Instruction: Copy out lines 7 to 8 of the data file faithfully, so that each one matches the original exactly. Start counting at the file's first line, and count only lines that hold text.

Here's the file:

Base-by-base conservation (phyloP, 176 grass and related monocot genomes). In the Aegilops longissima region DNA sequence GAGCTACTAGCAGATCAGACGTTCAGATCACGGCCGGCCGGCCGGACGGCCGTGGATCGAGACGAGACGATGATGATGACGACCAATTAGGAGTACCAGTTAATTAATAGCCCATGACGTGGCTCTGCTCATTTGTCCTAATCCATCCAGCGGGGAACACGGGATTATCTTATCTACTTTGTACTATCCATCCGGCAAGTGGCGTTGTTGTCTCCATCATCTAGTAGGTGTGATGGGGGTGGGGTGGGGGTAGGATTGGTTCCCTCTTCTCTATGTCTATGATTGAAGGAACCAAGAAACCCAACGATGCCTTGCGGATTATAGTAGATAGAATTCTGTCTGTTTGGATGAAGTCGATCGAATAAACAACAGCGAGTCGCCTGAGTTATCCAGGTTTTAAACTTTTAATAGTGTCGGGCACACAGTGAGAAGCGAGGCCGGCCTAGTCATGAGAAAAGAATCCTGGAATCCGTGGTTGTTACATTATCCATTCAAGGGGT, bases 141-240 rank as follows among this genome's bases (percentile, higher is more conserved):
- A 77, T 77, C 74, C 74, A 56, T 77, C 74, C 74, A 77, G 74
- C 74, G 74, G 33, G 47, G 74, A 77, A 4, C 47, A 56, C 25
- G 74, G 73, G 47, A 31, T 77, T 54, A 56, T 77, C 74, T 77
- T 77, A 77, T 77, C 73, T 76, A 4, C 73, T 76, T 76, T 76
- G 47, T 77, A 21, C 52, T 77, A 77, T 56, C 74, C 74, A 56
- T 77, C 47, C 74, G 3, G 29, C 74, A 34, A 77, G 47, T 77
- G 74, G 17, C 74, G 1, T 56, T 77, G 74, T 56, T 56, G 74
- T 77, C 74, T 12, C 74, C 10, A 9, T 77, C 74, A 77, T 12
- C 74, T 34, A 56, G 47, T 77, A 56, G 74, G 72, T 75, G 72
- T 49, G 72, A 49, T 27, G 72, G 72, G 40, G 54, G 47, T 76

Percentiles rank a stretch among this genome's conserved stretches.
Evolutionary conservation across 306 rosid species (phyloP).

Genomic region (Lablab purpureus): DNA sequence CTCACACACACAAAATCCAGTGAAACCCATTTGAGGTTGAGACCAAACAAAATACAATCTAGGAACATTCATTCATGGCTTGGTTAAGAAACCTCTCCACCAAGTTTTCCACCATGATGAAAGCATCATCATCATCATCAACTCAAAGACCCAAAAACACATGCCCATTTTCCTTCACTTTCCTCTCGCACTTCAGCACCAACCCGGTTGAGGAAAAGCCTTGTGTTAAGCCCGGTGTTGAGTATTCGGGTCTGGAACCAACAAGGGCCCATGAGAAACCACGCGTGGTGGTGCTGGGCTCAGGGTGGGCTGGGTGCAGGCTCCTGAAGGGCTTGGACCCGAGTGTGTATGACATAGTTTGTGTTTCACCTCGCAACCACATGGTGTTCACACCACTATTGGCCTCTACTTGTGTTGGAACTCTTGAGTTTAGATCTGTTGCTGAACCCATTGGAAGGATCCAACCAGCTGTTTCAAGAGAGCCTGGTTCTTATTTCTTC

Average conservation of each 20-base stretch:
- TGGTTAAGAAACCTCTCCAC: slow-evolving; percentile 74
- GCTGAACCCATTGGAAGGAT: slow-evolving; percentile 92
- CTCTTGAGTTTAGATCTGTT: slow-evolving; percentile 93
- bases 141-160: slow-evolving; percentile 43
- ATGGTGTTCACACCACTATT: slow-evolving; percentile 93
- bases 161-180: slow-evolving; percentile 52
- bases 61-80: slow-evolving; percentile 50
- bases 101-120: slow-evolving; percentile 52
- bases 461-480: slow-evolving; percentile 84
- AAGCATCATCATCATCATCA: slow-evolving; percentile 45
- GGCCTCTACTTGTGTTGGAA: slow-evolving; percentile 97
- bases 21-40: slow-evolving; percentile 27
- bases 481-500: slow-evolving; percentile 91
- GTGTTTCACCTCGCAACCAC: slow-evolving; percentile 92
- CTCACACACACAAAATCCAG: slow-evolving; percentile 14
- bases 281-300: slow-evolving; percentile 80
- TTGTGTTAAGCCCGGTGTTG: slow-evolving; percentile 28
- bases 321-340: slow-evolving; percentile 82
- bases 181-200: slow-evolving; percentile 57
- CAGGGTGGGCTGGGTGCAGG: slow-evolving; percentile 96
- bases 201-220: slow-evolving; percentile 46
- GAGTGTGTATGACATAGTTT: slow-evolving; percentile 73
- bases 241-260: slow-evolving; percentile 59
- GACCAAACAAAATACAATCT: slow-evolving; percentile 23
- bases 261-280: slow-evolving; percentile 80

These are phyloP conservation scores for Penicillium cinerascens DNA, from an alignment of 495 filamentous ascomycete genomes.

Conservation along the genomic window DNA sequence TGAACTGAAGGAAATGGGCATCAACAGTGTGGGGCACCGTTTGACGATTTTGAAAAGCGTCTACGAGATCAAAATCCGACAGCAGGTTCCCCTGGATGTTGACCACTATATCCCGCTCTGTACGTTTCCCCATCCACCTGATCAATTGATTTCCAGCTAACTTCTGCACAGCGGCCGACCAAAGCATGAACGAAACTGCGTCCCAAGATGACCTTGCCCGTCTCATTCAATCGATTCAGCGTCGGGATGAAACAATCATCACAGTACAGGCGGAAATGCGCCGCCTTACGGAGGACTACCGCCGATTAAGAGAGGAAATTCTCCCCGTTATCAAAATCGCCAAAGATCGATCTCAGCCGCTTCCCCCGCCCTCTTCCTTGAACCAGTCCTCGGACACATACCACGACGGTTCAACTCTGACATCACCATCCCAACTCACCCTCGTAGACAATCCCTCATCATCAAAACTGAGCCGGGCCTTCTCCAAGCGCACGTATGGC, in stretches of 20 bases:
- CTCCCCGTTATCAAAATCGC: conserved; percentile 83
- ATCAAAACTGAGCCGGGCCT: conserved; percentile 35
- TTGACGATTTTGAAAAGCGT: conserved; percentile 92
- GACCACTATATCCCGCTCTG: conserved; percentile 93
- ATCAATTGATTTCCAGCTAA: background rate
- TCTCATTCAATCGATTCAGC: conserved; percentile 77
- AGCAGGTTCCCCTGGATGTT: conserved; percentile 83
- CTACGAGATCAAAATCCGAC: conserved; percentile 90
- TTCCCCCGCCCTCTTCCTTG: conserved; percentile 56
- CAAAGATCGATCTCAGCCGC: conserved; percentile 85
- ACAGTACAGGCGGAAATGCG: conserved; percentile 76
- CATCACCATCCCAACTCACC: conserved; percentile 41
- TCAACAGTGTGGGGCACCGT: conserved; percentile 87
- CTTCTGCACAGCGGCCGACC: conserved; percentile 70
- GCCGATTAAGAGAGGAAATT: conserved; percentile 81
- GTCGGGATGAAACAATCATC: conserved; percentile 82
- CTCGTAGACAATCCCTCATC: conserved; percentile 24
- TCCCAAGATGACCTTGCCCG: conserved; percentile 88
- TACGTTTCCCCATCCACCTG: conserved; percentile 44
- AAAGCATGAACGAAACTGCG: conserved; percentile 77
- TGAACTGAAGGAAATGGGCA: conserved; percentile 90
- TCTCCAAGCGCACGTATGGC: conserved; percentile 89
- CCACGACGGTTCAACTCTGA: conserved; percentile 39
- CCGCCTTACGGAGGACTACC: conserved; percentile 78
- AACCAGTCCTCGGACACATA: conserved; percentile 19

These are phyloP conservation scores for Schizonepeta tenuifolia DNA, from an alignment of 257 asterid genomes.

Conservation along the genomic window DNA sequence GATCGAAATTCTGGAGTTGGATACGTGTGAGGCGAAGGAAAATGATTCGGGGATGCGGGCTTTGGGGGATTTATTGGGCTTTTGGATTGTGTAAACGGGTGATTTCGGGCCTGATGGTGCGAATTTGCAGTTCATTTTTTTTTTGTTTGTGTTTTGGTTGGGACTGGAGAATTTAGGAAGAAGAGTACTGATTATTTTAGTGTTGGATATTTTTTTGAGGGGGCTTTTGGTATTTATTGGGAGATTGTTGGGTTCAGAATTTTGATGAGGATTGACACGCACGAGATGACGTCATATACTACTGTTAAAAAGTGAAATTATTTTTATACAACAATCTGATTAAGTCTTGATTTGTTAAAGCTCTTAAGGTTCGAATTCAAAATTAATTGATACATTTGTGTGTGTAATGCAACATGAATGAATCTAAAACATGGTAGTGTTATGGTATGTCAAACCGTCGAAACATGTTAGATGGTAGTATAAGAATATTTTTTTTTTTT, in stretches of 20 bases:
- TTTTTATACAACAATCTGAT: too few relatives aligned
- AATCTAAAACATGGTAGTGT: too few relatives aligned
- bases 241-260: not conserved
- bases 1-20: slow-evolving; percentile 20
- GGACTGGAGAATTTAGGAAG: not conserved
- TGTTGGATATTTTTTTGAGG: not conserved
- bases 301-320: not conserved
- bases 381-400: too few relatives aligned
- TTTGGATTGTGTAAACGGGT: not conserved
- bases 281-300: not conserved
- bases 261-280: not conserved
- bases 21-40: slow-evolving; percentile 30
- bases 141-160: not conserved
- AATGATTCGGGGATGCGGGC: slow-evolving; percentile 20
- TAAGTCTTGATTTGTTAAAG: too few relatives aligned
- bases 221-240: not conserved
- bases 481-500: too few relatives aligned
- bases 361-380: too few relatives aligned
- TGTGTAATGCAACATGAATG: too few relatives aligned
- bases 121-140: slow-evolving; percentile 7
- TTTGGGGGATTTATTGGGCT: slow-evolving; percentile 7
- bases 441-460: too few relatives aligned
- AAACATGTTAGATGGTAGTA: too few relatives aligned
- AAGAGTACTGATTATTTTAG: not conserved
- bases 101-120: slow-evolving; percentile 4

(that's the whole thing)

- T 77, C 47, C 74, G 3, G 29, C 74, A 34, A 77, G 47, T 77
- G 74, G 17, C 74, G 1, T 56, T 77, G 74, T 56, T 56, G 74